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Israel rejects Obama peace plan, Palestinians cagey

Arab-Israeli conflict influenced by Arab Spring: envoy
United Nations (AFP) May 19, 2011 - The Arab-Israeli conflict is not immune from the political changes sweeping the Middle East, but such changes could be used to positive effect, the UN special coordinator for the peace process told the Security Council on Thursday. Two events have shown the power of those changes, envoy Robert Serry said: the late-April reconciliation between political rivals Fatah and Hamas, and the Palestinian demonstrations May 15 marking the uprooting of the Palestinians which accompanied the founding of the state of Israel in 1948. It was the largest Palestinian demonstration in years, Serry told a Security Council meeting on the Middle East. "Both developments remind us that popular protest and political change continue to sweep the Arab world -- the Arab-Israeli conflict will not be immune to these dramatic developments," he said. "One way or another, change will come to it too. These changes must be shaped to positive ends," he added.

Serry noted how both sides "profess their desire to negotiate a two-state solution. However, deep differences over the stalemated peace process remain," he said. "There is a genuine lack of trust and of credible initiative that has taken place that could overcome the impasse," he said. Serry noted that the Middle East Quartet of the European Union, Russia, the United Nations and United States had as its goal the recognition of a Palestinian state in September, and that the Palestinians hoped to obtain a seat in the General Assembly as well. Serry also called for the rapid formation of a government in Lebanon. "We continue to believe that a government supported by all is critical to enable the country to face important challenges in the political, economic, social and security spheres," he said.

Hamas wants 'concrete steps' not 'slogans' from US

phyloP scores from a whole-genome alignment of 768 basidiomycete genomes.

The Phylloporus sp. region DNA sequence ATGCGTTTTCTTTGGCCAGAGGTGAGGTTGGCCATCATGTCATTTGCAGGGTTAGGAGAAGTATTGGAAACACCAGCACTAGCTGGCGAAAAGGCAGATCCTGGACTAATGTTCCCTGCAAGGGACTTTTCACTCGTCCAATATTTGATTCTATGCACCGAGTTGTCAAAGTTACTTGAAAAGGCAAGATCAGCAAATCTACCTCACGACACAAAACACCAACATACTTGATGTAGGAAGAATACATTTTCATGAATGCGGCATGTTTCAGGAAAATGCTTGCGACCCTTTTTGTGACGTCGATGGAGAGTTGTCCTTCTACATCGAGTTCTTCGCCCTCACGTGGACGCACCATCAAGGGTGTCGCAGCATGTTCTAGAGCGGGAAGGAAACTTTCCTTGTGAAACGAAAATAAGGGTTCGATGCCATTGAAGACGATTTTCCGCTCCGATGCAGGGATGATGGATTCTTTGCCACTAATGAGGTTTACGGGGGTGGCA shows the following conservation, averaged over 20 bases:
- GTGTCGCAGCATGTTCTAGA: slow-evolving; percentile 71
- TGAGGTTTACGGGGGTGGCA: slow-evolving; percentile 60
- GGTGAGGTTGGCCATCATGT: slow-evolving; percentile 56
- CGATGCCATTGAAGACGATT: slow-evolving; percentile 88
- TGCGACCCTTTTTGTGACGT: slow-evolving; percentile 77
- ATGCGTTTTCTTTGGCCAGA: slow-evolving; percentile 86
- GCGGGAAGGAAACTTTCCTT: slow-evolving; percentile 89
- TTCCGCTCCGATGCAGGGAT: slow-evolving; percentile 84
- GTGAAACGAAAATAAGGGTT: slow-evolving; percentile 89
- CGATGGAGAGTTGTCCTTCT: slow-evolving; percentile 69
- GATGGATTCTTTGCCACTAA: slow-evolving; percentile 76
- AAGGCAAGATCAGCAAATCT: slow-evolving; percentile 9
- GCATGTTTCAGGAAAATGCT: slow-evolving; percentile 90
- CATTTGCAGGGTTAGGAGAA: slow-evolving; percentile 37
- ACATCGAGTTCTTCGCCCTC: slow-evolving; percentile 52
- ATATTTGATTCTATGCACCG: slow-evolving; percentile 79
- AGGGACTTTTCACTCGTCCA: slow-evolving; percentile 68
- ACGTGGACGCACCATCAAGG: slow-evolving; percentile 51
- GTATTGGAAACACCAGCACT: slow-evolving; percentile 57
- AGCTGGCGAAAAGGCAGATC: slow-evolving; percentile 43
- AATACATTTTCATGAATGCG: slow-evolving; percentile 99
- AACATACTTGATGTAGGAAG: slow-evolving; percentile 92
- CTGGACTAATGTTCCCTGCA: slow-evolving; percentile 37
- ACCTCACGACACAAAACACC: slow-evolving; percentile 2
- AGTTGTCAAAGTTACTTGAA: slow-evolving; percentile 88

Gaza City, Palestinian Territories (AFP) May 19, 2011 - President Barack Obama must take "concrete steps" not issue "slogans," the Hamas movement said on Thursday after the US leader delivered a Middle East policy speech. "What Obama needs to do is not to add slogans but to take concrete steps to protect the rights of the Palestinian people and the Arab nation," Hamas spokesman Sami Abu Zuhri told AFP. Speaking at the US State Department, Obama said he remained committed to seeking a negotiated solution to the Israeli-Palestinian conflict, despite the fact talks between the two sides have been on hold since September 2010. Obama called for a Palestinian state based on the 1967 borders but said a Palestinian bid for UN recognition of a unilateral declaration of statehood would not work.
by Staff Writers
Jerusalem (AFP) May 19, 2011
Israel on Thursday rejected President Barack Obama's call for a peace deal based the 1967 borders, as the Palestinians said their leadership would hold a meeting to discuss the US leader's policy speech.

Obama's address, billed as an announcement of reoriented US policy in the Middle East after a slew of regional uprisings, focused heavily on the stalled talks between Israel and the Palestinians.

He called for a negotiated solution based on the borders that existed before the 1967 Six Day War, but also warned the Palestinians that a bid for UN recognition of a unilateral proclamation of statehood would not work.

"The borders of Israel and Palestine should be based on the 1967 lines with mutually agreed swaps, so that secure and recognized borders are established for both states," said Obama.